What is Stewardship?


What Methodists Believe about Money* — Stewardship for John Wesley, the founder of Methodism, does not begin with money. Neither does it originate in charity or duty. Stewardship has its origin in the nature and mission of God. God owns everything and God desires that all people share in the blessings of God’s good creation.

The anchor of a Wesleyan perspective on stewardship is grace, God’s grace, which is defined as gift. Everything is owned by One whose very character is expressed in giving and who desires that we share in God’s generosity by giving ourselves. The Psalmist expresses the foundation for stewardship in the Wesleyan tradition: “The earth is the Lord’s and all that is in it, the world, and those who live in it . . .(Psalm 24:1).

One of God’s special gifts to human beings is the invitation to share in God’s own life and mission by being a steward. Wesley believed that God placed resources in our care to use as God sees fit; and God desires that all people have the necessities for a full and abundant life as beloved children of God. God’s economy is one of abundance rather than scarcity. Because all creation has its origin and destiny in God, there is always enough when the resources are appropriately shared. When treated as an expression of grace, gifts multiple and are as inexhaustible as the grace of God who is their source.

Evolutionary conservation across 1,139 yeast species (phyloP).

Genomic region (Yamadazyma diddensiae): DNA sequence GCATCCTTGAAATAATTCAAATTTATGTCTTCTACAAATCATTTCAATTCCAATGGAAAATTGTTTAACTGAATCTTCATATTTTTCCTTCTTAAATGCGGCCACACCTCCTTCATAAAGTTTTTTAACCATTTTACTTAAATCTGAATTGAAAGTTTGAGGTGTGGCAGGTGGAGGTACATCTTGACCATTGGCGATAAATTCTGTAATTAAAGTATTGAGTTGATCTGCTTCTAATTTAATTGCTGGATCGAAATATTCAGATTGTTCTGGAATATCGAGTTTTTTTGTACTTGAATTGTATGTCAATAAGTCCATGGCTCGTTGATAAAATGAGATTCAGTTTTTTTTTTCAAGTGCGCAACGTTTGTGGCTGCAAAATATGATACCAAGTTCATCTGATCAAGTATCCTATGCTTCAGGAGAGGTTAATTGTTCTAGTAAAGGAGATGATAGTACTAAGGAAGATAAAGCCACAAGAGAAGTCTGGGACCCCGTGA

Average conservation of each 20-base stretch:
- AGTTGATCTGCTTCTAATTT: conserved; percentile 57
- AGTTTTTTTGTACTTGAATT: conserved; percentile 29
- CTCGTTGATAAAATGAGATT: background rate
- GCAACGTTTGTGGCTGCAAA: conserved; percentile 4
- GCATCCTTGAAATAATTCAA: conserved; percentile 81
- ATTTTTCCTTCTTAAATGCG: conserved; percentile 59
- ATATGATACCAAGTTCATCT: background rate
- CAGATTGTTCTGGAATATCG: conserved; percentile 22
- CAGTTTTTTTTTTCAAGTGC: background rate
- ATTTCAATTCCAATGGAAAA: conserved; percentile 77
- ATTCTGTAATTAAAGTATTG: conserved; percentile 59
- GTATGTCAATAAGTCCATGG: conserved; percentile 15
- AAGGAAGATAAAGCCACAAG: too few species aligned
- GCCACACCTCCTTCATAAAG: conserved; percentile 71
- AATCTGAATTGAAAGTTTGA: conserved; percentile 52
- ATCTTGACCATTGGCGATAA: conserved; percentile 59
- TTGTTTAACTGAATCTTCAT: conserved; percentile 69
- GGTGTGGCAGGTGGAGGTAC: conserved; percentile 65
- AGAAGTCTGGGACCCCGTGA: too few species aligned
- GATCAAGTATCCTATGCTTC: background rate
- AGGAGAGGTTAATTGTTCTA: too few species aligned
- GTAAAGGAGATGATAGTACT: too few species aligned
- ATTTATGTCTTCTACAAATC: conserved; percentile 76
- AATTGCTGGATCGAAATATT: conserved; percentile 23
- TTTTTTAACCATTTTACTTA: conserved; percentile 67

Stewardship, then, is derived from God’s very being and mission and God’s invitation to share in the divine nature and mission. It is our “way of being in the world” as beloved children of a gifting God. It is a way of life and not mere rhetoric for motivating charitable contributions. God has a prior claim on everything and not just that which we label as “tithe.” The popular notion that we acquire as much as possible and then give to God out of what is left over after our wants and needs are fulfilled falls short of Wesley’s holistic understanding that stewardship is derived from God’s ownership of everything and our invitation to be in the world as recipients and means of grace.

Wesley’s stewardship practice or his economic ethics is summarized in the familiar three-part formula: earn all you can, save all you can, and give all you can. That formula was laid out clearly in his sermon entitled “The Use of Money,” which is his clearest statement of his economic ethics.


*Excerpted from Bishop Ken Carter, A Wesleyan Perspective On Christian Stewardship